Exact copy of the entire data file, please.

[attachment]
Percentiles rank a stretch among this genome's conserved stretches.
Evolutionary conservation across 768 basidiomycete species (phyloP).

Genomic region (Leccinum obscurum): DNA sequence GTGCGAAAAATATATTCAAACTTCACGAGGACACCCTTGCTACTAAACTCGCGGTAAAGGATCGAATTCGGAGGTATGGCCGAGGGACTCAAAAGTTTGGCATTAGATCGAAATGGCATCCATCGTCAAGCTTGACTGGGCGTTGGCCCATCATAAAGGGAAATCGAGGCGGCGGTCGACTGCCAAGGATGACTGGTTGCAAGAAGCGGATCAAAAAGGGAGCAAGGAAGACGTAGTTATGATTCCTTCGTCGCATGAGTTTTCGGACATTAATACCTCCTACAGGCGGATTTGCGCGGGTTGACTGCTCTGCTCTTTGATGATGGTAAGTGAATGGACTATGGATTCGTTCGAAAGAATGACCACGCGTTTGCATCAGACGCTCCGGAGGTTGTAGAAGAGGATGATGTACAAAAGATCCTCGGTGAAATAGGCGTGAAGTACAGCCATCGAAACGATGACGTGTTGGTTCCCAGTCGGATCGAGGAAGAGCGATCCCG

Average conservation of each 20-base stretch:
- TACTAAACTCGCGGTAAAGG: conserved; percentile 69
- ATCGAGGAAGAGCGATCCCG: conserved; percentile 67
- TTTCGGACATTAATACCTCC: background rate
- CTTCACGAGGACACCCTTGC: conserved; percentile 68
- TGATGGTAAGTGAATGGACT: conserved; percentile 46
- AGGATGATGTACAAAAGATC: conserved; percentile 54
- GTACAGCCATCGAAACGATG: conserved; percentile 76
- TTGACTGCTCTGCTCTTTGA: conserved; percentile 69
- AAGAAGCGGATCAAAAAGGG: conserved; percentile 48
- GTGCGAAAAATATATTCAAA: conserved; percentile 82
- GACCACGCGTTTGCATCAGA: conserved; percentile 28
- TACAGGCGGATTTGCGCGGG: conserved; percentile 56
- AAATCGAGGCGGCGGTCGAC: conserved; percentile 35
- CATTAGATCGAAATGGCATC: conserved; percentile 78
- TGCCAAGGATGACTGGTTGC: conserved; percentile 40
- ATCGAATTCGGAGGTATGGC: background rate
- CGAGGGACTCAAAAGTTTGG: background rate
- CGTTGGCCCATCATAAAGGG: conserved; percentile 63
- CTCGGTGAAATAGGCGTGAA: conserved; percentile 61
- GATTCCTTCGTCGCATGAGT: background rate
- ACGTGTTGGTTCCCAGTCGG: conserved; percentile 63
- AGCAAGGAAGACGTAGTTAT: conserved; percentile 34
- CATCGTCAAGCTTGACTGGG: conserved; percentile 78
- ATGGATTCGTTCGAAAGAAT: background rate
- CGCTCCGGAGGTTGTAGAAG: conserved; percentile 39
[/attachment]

Percentiles rank a stretch among this genome's conserved stretches.
Evolutionary conservation across 768 basidiomycete species (phyloP).

Genomic region (Leccinum obscurum): DNA sequence GTGCGAAAAATATATTCAAACTTCACGAGGACACCCTTGCTACTAAACTCGCGGTAAAGGATCGAATTCGGAGGTATGGCCGAGGGACTCAAAAGTTTGGCATTAGATCGAAATGGCATCCATCGTCAAGCTTGACTGGGCGTTGGCCCATCATAAAGGGAAATCGAGGCGGCGGTCGACTGCCAAGGATGACTGGTTGCAAGAAGCGGATCAAAAAGGGAGCAAGGAAGACGTAGTTATGATTCCTTCGTCGCATGAGTTTTCGGACATTAATACCTCCTACAGGCGGATTTGCGCGGGTTGACTGCTCTGCTCTTTGATGATGGTAAGTGAATGGACTATGGATTCGTTCGAAAGAATGACCACGCGTTTGCATCAGACGCTCCGGAGGTTGTAGAAGAGGATGATGTACAAAAGATCCTCGGTGAAATAGGCGTGAAGTACAGCCATCGAAACGATGACGTGTTGGTTCCCAGTCGGATCGAGGAAGAGCGATCCCG

Average conservation of each 20-base stretch:
- TACTAAACTCGCGGTAAAGG: conserved; percentile 69
- ATCGAGGAAGAGCGATCCCG: conserved; percentile 67
- TTTCGGACATTAATACCTCC: background rate
- CTTCACGAGGACACCCTTGC: conserved; percentile 68
- TGATGGTAAGTGAATGGACT: conserved; percentile 46
- AGGATGATGTACAAAAGATC: conserved; percentile 54
- GTACAGCCATCGAAACGATG: conserved; percentile 76
- TTGACTGCTCTGCTCTTTGA: conserved; percentile 69
- AAGAAGCGGATCAAAAAGGG: conserved; percentile 48
- GTGCGAAAAATATATTCAAA: conserved; percentile 82
- GACCACGCGTTTGCATCAGA: conserved; percentile 28
- TACAGGCGGATTTGCGCGGG: conserved; percentile 56
- AAATCGAGGCGGCGGTCGAC: conserved; percentile 35
- CATTAGATCGAAATGGCATC: conserved; percentile 78
- TGCCAAGGATGACTGGTTGC: conserved; percentile 40
- ATCGAATTCGGAGGTATGGC: background rate
- CGAGGGACTCAAAAGTTTGG: background rate
- CGTTGGCCCATCATAAAGGG: conserved; percentile 63
- CTCGGTGAAATAGGCGTGAA: conserved; percentile 61
- GATTCCTTCGTCGCATGAGT: background rate
- ACGTGTTGGTTCCCAGTCGG: conserved; percentile 63
- AGCAAGGAAGACGTAGTTAT: conserved; percentile 34
- CATCGTCAAGCTTGACTGGG: conserved; percentile 78
- ATGGATTCGTTCGAAAGAAT: background rate
- CGCTCCGGAGGTTGTAGAAG: conserved; percentile 39